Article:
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Non-Jewish Business and Community Leaders Launch New Classroom Program in Quebec to Combat Antisemitism, Racism and Hatred

MONTREAL, April 30, 2007 The Founders of FAST (Fighting Antisemitism Together) today launched their first Quebec education program before an audience of more than 100 students and educators at the École internationale de Montréal, a public school of the Commission scolaire de Montréal.

Choose Your Voice was created to educate students about the dangers of bigotry in all its manifestations, and was developed with the help of the Canadian Jewish Congress and educators.

“We hope Choose Your Voice will spark classroom discussion — and maybe even some discussion after class and at home — about how best to respond when children encounter incidents of bigotry and intolerance,” said Elizabeth Comper, FAST’s founder and a former elementary school teacher. “We believe that no Canadian children should ever have to feel afraid to be who they are.”

“The Choose Your Voice French-language program was developed in Quebec and is now available for use in schools in the province,” said Tony Comper, FAST founder and Immediate Past President and Chief Executive Officer, BMO Financial Group. “We are asking parents, teachers — and all those who believe that antisemitism, bigotry and racism have no place in Canada — to take action to ensure that this important resource reaches children in our communities.”

More than 300,000 students in Ontario and elsewhere in the country have been reached by the program since its launch in 2005. The English language DVD and support materials are now also available in Quebec.

“We are proud to be involved in the development of the educational toolkit Choose Your Voice,” said Jeffrey K. Boro, President, Canadian Jewish Congress, Quebec Region. Today’s children are the future of Quebec. We are confident that this program will constitute a remarkable tool that will contribute to a more tolerant and inclusive society.”

“The teacher’s guide was created by an experienced team of teachers for use by teachers. It is tailor-made to be easy for teachers to use while meeting Quebec curriculum requirements,” stated Elizabeth Comper.

Choose Your Voice includes the following teaching aids:

  • Lesson plans, cross-referenced to Quebec curriculum learning expectations,
  • Fact and information sheets for student use,
  • A series of short videos introduced by broadcaster/columnist Ben Mulroney,
  • Sample evaluation and assessment strategies,
  • Sample rubrics, listing curriculum learning expectations,
  • A glossary,
  • A student worksheet, and
  • A list of resources.

“The accompanying video should reach young hearts and minds,” said Tony Comper. “It is hard not to be moved by the testimonials of survivors of the Holocaust and the Rwandan genocide, and the victims of hatred here at home in Canada, or by the regrets of a former white supremacist.”

Choose Your Voice includes four lessons, which provide an opportunity for students to construct a more stereotype-free and bias-free understanding of people’s similarities and differences. Students will learn more about the choices they make and the voices they choose.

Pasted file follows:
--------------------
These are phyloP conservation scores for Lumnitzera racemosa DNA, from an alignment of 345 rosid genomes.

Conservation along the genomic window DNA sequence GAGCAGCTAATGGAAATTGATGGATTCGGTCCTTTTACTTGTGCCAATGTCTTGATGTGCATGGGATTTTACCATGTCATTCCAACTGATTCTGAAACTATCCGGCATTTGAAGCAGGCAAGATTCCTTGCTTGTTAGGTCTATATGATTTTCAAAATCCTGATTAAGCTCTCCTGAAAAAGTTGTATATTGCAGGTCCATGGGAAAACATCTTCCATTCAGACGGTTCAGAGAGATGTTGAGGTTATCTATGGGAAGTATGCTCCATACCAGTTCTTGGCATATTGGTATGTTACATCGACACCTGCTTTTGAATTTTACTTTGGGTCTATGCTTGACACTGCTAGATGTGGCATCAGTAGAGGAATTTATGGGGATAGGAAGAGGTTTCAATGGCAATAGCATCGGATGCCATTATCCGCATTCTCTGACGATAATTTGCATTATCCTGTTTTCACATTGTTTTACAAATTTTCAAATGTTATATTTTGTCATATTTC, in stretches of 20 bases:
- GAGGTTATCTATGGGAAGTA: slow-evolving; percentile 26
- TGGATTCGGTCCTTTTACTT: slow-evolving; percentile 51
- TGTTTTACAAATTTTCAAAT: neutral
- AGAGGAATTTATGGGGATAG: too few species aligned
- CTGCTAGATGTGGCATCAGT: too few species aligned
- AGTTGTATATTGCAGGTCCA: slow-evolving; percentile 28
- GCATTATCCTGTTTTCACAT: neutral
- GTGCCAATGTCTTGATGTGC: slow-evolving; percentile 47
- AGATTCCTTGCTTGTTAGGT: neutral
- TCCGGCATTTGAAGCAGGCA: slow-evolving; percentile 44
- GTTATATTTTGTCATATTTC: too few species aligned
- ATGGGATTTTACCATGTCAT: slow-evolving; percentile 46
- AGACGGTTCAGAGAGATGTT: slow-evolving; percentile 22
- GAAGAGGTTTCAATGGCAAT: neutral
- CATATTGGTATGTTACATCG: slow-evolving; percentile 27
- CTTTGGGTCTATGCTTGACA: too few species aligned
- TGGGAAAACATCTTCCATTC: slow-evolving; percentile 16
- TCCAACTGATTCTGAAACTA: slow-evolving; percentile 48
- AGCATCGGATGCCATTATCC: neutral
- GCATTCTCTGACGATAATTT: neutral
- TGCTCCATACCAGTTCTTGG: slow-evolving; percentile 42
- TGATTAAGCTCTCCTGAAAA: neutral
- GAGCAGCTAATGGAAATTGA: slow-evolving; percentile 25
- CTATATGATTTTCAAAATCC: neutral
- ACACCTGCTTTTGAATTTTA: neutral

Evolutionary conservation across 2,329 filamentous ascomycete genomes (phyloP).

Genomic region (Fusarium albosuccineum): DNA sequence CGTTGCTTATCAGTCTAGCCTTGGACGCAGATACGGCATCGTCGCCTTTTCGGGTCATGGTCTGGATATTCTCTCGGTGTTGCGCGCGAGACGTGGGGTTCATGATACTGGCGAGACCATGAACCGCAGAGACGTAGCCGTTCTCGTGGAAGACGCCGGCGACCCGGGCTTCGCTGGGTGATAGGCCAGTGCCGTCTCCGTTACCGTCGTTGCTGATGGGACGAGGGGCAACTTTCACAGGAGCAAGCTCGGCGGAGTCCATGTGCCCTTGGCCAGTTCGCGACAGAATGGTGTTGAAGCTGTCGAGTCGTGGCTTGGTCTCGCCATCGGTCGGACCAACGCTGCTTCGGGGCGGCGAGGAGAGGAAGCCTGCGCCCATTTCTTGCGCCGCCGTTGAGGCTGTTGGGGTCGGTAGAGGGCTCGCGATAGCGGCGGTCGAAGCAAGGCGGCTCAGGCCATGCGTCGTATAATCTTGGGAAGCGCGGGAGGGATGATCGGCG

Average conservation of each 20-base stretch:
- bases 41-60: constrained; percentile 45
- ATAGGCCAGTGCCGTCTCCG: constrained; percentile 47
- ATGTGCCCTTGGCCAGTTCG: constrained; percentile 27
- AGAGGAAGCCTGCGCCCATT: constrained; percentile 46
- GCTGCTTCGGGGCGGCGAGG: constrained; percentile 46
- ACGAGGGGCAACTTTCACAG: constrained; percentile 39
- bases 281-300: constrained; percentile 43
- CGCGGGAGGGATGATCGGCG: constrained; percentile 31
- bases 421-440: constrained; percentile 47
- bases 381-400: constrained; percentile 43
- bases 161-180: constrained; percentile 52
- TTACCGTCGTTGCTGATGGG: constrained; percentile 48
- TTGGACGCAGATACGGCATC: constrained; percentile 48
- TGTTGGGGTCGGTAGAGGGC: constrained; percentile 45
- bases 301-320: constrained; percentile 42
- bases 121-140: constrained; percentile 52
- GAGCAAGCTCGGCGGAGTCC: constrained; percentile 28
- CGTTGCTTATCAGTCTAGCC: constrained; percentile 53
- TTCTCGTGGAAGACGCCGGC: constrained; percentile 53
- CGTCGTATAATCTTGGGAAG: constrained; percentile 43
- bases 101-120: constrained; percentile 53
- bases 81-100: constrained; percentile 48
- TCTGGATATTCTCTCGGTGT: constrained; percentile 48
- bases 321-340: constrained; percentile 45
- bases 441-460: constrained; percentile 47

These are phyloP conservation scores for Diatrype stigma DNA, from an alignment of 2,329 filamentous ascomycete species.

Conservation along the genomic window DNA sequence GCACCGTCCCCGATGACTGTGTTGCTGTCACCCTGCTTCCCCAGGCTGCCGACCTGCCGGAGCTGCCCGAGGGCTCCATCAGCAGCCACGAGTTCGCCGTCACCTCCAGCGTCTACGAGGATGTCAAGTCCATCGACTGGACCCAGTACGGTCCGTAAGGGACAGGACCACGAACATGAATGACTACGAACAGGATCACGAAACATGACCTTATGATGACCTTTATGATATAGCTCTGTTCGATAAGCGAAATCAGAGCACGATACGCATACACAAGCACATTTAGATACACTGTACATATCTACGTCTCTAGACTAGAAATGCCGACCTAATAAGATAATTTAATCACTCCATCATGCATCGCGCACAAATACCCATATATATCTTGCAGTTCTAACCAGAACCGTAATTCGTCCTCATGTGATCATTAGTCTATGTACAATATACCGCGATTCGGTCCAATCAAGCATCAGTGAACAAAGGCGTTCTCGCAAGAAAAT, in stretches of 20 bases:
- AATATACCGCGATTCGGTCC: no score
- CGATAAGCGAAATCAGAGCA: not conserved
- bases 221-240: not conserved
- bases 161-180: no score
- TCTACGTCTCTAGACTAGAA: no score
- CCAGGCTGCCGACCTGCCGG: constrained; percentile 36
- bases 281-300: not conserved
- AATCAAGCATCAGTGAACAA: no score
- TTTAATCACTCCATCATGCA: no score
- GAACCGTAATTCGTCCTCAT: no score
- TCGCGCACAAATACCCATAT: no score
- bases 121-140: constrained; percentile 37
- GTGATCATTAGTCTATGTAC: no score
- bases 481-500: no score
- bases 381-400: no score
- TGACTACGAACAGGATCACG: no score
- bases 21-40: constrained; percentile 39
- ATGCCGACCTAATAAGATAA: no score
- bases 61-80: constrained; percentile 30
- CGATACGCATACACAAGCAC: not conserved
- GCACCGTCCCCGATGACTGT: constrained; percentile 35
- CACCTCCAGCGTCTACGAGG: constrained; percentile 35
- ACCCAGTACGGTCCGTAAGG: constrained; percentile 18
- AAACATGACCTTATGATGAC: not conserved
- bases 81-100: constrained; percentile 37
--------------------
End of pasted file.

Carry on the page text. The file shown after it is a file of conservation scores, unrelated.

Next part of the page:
Each lesson contributes to a better understanding of the ways in which we construct stereotypes and the ways in which prejudice and misunderstanding have contributed to our past and present in Canada. The experience of a range of minority groups including Jews, Muslims, and First Nations peoples is included; the emphasis is on how prejudice works on a systemic level, which is built from the misconceptions, fears, and biases of individuals in our families, schools and communities.

“The lesson plans and assessment tools can be readily adapted for students in other grades,” added Tony Comper.“We need your help to get Choose Your Voice into schools in Quebec and all across Canada,” said Elizabeth Comper. “Let’s get Choose Your Voice into every school.”


  • Lesson One is designed to teach students the concept of stereotyping; students will understand how powerful and hurtful stereotyping is to everyone.
  • Lesson Two focuses on episodes in Canada’s past that involve racism and antisemitism; students will understand that acts of racism involve victims, bystanders and perpetrators.
  • Lesson Three develops an awareness of recent antisemitic and racist incidents; students will recognize the components of hate crimes.
  • Lesson Four moves from history into action; students will identify strategies for responding to prejudice and hate-filled incidents so that they can move toward a culture of peace.
    The four lessons, which can be easily modified for exceptional students and/or adapted for English-language learners, can be taught as a unit or each lesson can be taught independently. Depending on the needs of students, teaching styles and pedagogic preferences, each lesson can be adapted for a one-lesson session or for an integrated multi-lesson. The lessons can be taught over a school year, tied to different events such as Remembrance Day, Human Rights days, Black History Month, and Holocaust Remembrance Day.

About FAST
FAST (Fighting Antisemitism Together) is a coalition of non-Jewish Canadian business and community leaders who have come together to speak out against antisemitism and to fund education and other projects that encourage other non-Jews to speak out. This coalition was founded by Elizabeth and Tony Comper in response to the documented increase in vicious anti-Jewish incidents in Canada.